Texas health officials estimate they could save $36.5 million in Medicaid costs by curbing convenient, but risky, baby deliveries before the 39th week of pregnancy, while reining in use of expensive neonatal intensive care units.
For a variety of reasons -- some as mundane as moms-to-be wanting to guarantee that their obstetricians won't be on vacation when they go into labor, or that Grandma will be able to plan her trip to help out in the nursery -- some obstetricians agree to early deliveries, either by Caesarean section or induced labor.
However, early elective childbirth can subject newborns to many of the stresses of prematurity, which studies have shown can include blindness, underdeveloped lungs and long-term emotional, intellectual, developmental and behavioral issues.
These can include attention deficit disorder, said Dr. Frank Mazza, chief patient safety officer for the Austin-based Seton Family of Hospitals.
A half dozen Seton hospitals helped pioneer a highly successful program that drastically reduced NICU use by following American Congress of Obstetricians and Gynecologists guidance to stop performing elective deliveries before 39 weeks. The program had no effect on medically necessary early deliveries.
By strictly adhering to that cutoff, Seton hospitals reduced NICU costs associated with prematurity and traumatic delivery from $4.5 million a year to "somewhere in the neighborhood of $186,000 a year," Mazza said in an interview Monday. The hospitals have consistently posted NICU savings for the last 7 years, he added.
That test program, which also led to more healthy births, provided much of the impetus for the cost-saving proposal put forth last month by the Texas Health and Human Services Commission. That measure seeks to reduce early elective deliveries and more closely scrutinize which babies are admitted to NICUs.
"We just really want to put an extra check and balance in place, and have doctors or hospitals call in and verify why that baby needs NICU treatment before they put them in," said Stephanie Goodman, a spokeswoman for HHSC in Austin, which administers the Medicaid program in Texas.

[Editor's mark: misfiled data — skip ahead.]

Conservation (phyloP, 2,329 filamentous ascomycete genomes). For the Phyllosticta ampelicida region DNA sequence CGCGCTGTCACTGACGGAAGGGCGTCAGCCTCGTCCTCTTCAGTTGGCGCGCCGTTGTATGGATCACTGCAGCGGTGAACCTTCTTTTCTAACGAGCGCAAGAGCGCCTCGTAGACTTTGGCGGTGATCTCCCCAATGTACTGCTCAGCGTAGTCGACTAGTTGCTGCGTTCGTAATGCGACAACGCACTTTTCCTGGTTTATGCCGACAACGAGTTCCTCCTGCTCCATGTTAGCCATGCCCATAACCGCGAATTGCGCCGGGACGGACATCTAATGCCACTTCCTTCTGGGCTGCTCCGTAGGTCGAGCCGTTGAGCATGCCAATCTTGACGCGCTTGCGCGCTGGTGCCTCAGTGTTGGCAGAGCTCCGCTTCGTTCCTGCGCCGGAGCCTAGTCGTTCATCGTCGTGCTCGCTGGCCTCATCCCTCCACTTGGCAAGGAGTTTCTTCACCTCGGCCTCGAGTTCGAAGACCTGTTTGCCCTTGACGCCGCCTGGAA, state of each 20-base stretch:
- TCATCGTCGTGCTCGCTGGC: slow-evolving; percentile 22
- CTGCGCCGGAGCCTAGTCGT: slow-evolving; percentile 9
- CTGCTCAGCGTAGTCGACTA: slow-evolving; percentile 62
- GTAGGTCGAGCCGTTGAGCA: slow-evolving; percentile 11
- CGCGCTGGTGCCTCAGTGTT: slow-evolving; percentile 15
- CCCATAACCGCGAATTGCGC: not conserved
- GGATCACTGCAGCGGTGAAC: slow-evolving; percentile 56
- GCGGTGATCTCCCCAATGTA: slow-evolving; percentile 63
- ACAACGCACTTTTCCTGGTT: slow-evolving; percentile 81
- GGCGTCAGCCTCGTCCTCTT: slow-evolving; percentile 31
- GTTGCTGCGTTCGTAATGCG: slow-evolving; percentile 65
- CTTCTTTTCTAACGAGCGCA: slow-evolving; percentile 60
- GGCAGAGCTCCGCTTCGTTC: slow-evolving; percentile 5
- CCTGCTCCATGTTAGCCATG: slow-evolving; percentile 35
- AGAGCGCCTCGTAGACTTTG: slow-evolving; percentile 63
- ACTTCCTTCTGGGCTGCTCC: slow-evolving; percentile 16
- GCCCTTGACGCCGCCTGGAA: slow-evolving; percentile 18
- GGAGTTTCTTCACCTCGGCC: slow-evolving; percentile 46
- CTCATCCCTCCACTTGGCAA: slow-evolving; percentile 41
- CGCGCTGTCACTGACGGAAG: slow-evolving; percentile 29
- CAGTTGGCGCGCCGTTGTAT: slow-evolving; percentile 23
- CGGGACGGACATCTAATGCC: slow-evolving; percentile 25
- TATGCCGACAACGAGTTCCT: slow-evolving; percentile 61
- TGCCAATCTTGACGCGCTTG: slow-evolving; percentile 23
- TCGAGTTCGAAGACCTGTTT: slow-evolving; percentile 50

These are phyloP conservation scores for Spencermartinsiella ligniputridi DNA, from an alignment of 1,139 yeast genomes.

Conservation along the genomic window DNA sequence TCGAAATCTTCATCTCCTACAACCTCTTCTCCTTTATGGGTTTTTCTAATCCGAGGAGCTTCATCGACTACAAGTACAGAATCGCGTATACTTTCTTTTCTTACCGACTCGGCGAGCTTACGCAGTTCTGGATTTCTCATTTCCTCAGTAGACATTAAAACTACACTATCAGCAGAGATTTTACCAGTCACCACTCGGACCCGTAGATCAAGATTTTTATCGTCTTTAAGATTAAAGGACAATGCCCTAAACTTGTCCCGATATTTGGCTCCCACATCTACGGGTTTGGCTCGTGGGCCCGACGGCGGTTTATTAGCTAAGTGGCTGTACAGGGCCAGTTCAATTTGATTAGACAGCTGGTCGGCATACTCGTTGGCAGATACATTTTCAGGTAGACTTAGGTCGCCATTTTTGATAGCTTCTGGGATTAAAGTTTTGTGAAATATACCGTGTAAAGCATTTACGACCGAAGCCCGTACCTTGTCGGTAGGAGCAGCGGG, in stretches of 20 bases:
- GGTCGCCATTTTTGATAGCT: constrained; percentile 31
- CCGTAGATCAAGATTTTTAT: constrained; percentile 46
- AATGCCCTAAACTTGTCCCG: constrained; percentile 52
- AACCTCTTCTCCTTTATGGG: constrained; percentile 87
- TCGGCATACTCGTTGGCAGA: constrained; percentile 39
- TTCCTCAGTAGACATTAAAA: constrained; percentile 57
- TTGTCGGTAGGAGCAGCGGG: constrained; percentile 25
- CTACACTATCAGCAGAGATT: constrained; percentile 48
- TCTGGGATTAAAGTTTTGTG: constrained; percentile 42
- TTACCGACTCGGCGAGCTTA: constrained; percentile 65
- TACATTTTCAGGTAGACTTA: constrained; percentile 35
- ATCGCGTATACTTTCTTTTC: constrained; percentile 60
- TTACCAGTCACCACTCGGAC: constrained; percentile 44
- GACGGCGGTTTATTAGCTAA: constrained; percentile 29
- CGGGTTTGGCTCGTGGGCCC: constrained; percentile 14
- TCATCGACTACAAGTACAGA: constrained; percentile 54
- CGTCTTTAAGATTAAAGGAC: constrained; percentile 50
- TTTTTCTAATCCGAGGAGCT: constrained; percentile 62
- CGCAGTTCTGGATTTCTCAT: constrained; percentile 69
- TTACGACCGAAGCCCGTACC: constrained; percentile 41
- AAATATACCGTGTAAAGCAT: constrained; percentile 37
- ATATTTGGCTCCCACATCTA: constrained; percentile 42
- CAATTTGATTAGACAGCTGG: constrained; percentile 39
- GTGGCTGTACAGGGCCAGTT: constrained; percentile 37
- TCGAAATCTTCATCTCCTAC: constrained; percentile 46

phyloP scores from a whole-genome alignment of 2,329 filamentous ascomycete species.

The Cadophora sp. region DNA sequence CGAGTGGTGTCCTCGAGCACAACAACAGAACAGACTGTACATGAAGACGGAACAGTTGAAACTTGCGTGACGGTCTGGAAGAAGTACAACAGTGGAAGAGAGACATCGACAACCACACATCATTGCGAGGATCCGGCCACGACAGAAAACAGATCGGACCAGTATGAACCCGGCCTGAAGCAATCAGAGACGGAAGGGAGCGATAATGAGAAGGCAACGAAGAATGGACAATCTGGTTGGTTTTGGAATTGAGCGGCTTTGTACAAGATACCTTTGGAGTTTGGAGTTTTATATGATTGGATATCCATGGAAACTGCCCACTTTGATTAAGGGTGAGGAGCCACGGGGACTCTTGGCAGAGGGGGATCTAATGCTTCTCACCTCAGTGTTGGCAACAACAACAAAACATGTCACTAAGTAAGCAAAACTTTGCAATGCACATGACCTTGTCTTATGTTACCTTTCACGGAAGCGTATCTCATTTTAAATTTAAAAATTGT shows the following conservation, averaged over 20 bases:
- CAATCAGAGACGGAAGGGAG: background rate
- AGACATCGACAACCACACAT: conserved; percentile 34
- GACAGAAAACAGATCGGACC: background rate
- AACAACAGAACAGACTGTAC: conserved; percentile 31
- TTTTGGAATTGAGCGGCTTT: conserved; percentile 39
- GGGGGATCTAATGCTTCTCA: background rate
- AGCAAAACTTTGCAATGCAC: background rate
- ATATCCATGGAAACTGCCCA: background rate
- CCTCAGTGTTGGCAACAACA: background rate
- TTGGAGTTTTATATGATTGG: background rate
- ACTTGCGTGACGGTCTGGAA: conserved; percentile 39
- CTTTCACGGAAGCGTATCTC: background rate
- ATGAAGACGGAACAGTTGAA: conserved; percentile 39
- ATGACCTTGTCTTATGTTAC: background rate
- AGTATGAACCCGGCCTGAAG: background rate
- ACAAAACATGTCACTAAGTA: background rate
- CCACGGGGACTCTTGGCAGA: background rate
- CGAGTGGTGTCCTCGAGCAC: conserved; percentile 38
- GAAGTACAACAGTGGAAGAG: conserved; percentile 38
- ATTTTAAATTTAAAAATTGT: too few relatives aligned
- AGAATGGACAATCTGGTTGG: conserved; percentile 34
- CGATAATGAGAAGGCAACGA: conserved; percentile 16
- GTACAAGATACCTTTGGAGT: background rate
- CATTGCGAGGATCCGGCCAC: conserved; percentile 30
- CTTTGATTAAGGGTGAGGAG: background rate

"We feel like that extra step may just help make sure that the babies in NICUs really need that level of care, and that any other baby that could be better-served or as well-served in just the regular nursery, would."
While it's unclear how many cash-strapped states might follow suit and try to find similar savings in the delivery room and NICUs, any such actions could cut deeply into hospital revenues.
"NICUs are traditionally very good profit centers for hospitals," Mazza said. "Basically, our profitability in our NICUs went from being quite good to being a break-even proposition."
Mazza credited Seton's chief executive officer with taking the long view -- that having fewer very sick babies in NICUs saves the considerable costs of long-term care and institutionalization for the sickest.
However, he said that for those hospital executives whose institutions hold them responsible for strong financial performance, cutting into NICU operations, which have come to be a cash cow for many financially strained medical centers, "will be hard medicine for them to take."
In Texas, about 1 in 8 residents relies on Medicaid, a joint federal-state health safety net. The program, administered by HHSC, funds more than half of all births in the state.